Why removing something from the internet is ‘almost impossible’ | CNN Business

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CNN Business

Most people may live their digital lives under the assumption that they can delete their posts, messages and personal data from services whenever they want. But a technical hearing this week cast doubt on that core assumption.

Peiter “Mudge” Zatko, the former Twitter chief of security, told a Senate committee on Tuesday that the social network does not reliably delete the data of users who cancel their accounts, and continues on the bombshell allegations he made in a disclosure of a whistleblower first reported by CNN and The Washington Post last month.

In his whistleblower testimony and disclosure, Zatko claimed that Twitter did not reliably delete users’ data, in some cases because it has lost track of the information. Twitter has widely defended Zatko’s allegations, saying his disclosure paints a “false story” from the company. In response to questions from CNN, Twitter has previously said it has workflows to “start a removal process”, but has not said whether it typically completes that process.

While Zatko’s allegations are astonishing, it also served as yet another reminder for Sandra Matz of “how often we are brainless” when sharing our data online.

“It sounds very simple, but whatever you put out there, never expect it to ever become private again,” said Matz, a social media researcher and professor at Columbia Business School. “Retracting something from the Internet, pressing the reset button – is almost impossible.”

The commitment to taking control of our data and having confidence in our ability to delete it has arguably never been higher. In the wake of the Supreme Court’s decision to overturn Roe v. Wade in June, it is now possible to use search history, location data, text messages and more to punish people who search online for information about or access abortion services .

In July, Facebook parent Meta came under scrutiny after news broke that messages sent through Messenger and obtained by law enforcement had been used to sue a Nebraska teen and her mother for having an illegal abortion. (There was no indication that any of the posts had previously been deleted in that case.)

Ravi Sen, a cybersecurity researcher and professor at Texas A&M University, said law enforcement officers and other groups “with resources and access to the right tools and expertise” are likely to be able to recover deleted data in certain circumstances.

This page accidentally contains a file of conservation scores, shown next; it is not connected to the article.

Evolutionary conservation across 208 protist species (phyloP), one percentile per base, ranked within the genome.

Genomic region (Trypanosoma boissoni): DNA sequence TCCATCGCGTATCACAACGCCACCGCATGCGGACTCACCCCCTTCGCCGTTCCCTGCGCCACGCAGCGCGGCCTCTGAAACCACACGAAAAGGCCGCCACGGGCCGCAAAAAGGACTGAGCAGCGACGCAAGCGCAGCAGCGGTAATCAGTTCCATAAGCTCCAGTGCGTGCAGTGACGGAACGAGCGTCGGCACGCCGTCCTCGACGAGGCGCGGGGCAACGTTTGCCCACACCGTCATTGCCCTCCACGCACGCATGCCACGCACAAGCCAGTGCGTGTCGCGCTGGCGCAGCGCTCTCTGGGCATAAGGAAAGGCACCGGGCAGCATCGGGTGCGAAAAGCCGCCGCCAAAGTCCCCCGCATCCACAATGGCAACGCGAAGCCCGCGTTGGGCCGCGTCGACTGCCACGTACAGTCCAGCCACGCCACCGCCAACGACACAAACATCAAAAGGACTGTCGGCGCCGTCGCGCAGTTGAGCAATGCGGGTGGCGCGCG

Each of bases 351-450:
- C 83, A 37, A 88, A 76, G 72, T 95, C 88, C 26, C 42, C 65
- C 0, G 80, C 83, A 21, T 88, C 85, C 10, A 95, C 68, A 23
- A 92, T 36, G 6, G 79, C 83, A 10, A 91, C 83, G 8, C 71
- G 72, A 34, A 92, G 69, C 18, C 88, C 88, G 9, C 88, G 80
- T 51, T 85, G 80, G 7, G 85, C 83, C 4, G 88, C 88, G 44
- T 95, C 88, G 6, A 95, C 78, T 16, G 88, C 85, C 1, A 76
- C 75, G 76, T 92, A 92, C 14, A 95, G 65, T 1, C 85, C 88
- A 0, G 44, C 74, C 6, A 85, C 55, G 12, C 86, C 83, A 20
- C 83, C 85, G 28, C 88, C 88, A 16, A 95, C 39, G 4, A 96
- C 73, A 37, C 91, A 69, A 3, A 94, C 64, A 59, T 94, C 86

Sen said many people don’t know all the places where their data ends up. Every message, be it an email, a social media comment, or a direct message, is usually stored on the user’s device, the recipient’s device, and the servers owned by a company whose platform you use. have used. “Ideally,” he said, “if the user who generated the content “deletes it,” the content should disappear from all three locations.” But in general, he said, “it’s not that easy.”

Sen said you can contact companies and ask them to remove your data from their servers, although many probably never take this step. The chances of recovering a deleted message from a user’s device decrease over time, he added.

The best way to manage your online data, according to privacy experts, is to primarily use apps that offer end-to-end encryption. It is also important to manage your backup settings in the cloud to ensure that private data from encrypted services cannot be accessed elsewhere.

But even with all the precautions a person can take on their side, once you put something online, Matz says, “you’ve essentially lost control.”

“Because even if Twitter deletes the post now, or you delete it from Facebook, someone else may have already copied the photo you posted there,” she said.

Matz said she recommends that people be more aware of what they share on Big Tech platforms. As pessimistic as it sounds, she thinks it’s better to be too careful online.

“Just assume that anything you put there can be used by anyone and will live forever,” she said.



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